Circumcision in Germany: The Courts Speak

I’m writing this while listening to Mary Warnock talking at the IAB, so it’ll be unusually short and to the point: a court in Germany has ruled that male circumcision for religious reasons “amounts to bodily harm”.

In a decision that has caused outrage among Jewish and Muslim groups, the court said that a child’s right to physical integrity trumps religious and parental rights.

The ruling doesn’t quite say that the procedure is illegal – but

the court’s judgement said the “fundamental right of the child to bodily integrity outweighed the fundamental rights of the parents”.  Circumcision, it decided, contravenes “interests of the child to decide later in life on his religious beliefs”.

Predictably enough, this ruling has not been warmly welcomed by the Jewish and Muslim communities:

The president of Germany’s Central Council of Jews, Dieter Graumann, called it “an unprecedented and dramatic intervention in the right of religious communities to self-determination”.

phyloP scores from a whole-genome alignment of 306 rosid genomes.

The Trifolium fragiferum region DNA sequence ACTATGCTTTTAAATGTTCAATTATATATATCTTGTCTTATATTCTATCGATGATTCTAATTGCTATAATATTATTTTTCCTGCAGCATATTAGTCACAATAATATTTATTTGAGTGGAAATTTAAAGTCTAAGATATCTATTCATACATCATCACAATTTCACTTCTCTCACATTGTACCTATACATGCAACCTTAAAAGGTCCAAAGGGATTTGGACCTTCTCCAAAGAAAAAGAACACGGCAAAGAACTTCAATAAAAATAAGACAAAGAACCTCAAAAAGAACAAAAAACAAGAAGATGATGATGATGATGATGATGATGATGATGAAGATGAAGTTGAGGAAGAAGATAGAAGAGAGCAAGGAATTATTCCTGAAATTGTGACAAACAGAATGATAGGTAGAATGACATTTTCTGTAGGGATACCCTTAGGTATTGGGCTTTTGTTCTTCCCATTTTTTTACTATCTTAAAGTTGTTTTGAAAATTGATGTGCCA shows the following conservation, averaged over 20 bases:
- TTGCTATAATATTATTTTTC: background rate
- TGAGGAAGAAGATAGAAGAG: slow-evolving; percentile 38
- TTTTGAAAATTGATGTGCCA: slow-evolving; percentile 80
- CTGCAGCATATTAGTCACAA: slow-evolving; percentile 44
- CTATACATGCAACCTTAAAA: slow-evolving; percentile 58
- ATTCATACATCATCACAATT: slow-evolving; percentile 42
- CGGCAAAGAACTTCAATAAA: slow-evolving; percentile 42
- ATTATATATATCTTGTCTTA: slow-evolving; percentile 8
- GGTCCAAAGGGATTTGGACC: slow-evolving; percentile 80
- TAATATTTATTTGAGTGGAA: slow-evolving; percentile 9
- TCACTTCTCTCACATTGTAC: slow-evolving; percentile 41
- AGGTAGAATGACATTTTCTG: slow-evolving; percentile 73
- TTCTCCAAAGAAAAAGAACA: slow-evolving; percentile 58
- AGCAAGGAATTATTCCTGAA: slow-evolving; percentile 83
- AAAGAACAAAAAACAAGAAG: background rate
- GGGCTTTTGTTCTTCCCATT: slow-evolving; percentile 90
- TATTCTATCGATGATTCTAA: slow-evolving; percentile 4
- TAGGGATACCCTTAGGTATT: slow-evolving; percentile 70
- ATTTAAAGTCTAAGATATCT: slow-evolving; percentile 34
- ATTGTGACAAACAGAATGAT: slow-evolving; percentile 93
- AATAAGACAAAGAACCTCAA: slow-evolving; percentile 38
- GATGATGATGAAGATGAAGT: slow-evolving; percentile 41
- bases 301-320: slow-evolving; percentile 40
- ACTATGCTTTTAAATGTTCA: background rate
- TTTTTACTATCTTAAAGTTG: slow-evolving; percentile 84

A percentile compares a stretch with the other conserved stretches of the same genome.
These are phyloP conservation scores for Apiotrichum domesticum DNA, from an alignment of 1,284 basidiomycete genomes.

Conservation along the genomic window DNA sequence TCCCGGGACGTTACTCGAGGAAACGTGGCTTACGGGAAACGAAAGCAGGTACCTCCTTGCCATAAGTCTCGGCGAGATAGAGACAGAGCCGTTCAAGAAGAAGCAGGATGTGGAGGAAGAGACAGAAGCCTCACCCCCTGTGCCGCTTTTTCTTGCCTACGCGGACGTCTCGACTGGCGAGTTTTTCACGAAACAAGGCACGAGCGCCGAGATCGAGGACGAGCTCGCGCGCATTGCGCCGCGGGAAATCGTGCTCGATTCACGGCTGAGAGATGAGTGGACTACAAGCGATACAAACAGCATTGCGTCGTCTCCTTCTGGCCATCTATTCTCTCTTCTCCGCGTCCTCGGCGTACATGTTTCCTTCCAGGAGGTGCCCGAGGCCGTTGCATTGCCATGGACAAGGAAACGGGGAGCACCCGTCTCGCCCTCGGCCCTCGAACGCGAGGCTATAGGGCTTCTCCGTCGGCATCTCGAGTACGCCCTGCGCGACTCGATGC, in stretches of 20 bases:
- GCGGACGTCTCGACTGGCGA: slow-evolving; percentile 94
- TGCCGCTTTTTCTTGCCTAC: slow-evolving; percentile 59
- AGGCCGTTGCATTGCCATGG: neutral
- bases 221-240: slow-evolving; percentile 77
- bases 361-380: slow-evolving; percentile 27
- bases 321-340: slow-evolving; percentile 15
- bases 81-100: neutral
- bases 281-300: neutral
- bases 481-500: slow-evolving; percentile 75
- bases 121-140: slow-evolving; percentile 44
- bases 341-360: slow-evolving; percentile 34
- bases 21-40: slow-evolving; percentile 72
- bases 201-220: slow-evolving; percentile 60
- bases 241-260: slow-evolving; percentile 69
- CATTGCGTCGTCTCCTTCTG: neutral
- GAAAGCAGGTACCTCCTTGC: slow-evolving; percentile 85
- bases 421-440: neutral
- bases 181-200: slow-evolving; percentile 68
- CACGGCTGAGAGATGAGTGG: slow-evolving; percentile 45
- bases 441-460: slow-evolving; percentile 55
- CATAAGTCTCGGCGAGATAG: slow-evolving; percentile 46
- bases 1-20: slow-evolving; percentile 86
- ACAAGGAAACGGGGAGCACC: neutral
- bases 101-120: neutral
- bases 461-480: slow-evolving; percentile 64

That’s telling.  The rights of the child give way to the right of a community to cut him.  Can communities have rights anyway?  I’m not at all sure.  If they can, and if self-determination is one of them, does that always have to come out trumps?  Again, I’m not at all sure.  It’s strange to see rights-talk brought to the table in defence of unconsented, irreversible, and non-therapeutic body modification.  If a boy decides that it’s important to get himself circumcised later in life, then that’s a different matter entirely: good for him.  But without any choice?  I may have missed something, but I don’t understand how the claim is supposed to work.  Can anyone help out?

There’s a satellite meeting on boys’ circumcision here at the IAB.  I’ll miss it: I’m speaking elsewhere at the time.  But if anyone reading this goes (or went), will (was) this case mentioned?

UPDATE: Contrarian-for-hire Brendan O’Neill ham-fistedly disagrees with the ruling in The Telegraph.  Ophelia tears him a new one at B&W.

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